Medical school has a reputation for being intimidating. However, your schooling up to that point will help you prepare for the rigors of medical school and many study strategies you honed before will be helpful too. Here are 3 tips for studying in medical school.
1. Use Mnemonics
2. Start Studying Early for Your Medical Licensing Exams
You are required to pass the United States Medical Licensing Exam (USMLE) to practice medicine in the US. This is a three-part exam that is taken during and after medical school, which means you’ll be taking parts of the exam alongside your other studies. Beginning preparations for your USMLE early in your medical school career will give you an advantage when the time comes to start taking the exam between your second and third years of study.
3. Use Your Undergrad Major to Your Advantage
It’s important to find a major you’re interested in while you’re an undergraduate. This will help you build your strengths and prepare for the rigorous curriculum of medical school. You don’t need to be a science major to apply to medical school, but it will better prepare you for success in school and your career. For example, Rachel Tobin Yale grad has a BS in Ecology and Evolutionary Biology, as well as experience in fields such as physics and chemistry. A solid foundation in scientific education is very helpful.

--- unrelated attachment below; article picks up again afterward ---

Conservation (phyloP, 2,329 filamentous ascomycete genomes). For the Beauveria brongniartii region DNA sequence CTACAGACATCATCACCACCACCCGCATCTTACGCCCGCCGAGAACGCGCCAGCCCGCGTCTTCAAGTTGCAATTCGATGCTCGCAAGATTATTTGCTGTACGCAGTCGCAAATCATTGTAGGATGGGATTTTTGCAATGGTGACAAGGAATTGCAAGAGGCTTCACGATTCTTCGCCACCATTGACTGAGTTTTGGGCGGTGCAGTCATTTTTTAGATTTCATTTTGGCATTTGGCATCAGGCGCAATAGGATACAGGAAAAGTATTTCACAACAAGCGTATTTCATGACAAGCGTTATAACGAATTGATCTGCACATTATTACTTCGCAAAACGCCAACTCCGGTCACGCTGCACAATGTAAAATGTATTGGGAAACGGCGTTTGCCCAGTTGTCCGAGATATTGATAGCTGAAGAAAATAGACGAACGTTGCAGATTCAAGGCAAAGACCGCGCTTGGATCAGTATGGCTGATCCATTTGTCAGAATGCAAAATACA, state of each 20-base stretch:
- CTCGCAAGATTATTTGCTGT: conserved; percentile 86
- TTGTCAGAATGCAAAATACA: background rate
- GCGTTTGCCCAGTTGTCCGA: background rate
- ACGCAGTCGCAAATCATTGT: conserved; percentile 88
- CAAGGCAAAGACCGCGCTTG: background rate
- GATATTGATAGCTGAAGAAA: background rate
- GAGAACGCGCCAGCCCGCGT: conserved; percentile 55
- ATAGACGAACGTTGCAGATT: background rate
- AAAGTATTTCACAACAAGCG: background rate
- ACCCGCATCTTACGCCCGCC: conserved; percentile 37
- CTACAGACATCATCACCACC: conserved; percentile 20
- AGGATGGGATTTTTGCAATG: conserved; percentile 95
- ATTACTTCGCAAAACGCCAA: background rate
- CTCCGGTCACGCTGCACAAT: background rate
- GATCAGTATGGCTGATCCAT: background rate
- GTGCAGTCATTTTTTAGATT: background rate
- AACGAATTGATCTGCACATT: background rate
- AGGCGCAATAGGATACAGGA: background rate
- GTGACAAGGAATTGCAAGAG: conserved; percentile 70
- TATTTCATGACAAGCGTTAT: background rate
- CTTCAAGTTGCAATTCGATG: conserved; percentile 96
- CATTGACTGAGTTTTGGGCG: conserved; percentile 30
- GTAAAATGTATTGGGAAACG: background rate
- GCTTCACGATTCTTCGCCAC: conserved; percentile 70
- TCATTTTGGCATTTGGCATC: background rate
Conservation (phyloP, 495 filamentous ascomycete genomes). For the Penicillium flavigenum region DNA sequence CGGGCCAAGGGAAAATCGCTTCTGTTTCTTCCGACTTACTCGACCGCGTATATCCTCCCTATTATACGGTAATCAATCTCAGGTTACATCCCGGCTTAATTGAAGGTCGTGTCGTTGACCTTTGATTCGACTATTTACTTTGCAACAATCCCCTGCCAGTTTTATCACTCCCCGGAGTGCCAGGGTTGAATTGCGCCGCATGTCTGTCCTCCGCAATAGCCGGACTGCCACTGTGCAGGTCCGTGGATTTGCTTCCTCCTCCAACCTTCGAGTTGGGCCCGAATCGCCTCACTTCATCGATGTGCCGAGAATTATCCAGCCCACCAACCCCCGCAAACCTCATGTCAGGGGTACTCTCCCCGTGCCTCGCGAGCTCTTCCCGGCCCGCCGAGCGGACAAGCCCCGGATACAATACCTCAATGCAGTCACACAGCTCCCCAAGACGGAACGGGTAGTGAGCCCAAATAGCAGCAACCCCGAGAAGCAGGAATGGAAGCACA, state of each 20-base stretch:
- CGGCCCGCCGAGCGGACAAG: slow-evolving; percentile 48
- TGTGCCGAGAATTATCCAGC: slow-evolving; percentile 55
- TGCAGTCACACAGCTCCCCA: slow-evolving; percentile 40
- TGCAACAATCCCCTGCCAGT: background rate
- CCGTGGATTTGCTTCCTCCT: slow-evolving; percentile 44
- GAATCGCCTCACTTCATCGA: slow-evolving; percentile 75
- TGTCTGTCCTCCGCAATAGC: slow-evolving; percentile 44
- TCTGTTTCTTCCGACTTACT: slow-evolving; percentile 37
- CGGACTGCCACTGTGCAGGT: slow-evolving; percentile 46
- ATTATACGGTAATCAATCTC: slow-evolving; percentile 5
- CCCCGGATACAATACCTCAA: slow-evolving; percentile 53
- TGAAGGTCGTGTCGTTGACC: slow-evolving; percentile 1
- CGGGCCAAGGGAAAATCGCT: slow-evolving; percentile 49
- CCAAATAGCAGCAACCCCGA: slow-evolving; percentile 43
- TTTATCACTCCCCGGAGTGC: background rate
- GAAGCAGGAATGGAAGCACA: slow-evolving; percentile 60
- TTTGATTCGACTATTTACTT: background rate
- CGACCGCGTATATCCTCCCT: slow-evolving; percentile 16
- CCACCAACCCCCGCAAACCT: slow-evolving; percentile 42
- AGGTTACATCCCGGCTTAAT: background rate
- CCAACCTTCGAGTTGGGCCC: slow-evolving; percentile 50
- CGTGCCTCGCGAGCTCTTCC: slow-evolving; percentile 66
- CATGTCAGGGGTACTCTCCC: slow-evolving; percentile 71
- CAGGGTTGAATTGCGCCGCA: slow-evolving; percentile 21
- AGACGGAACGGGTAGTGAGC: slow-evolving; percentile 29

4. Form a Study Group
Study groups can be a great boon to medical students. If you’re going over clinical scenarios, like how to treat a hypothetical patient with Duchenne Muscular Dystrophy, collaboration can help you work through the material and be better prepared for exams and eventual practical experience. Keep in mind some guidelines for forming a study group. Don’t study with your close friends because it will be easier to lose focus. Limit the group to four or fewer students who all have similar courses and goals. This will help keep the group from losing track of its collective study goals. If there are too many people involved or if the topics are too different, there can be confusion and you might end up not completing your studying.
Like any educational institution, medical school requires discipline and good study skills. If you create a strategy that works for you, start studying early and seek help when you need it, you can make your medical school career much more manageable.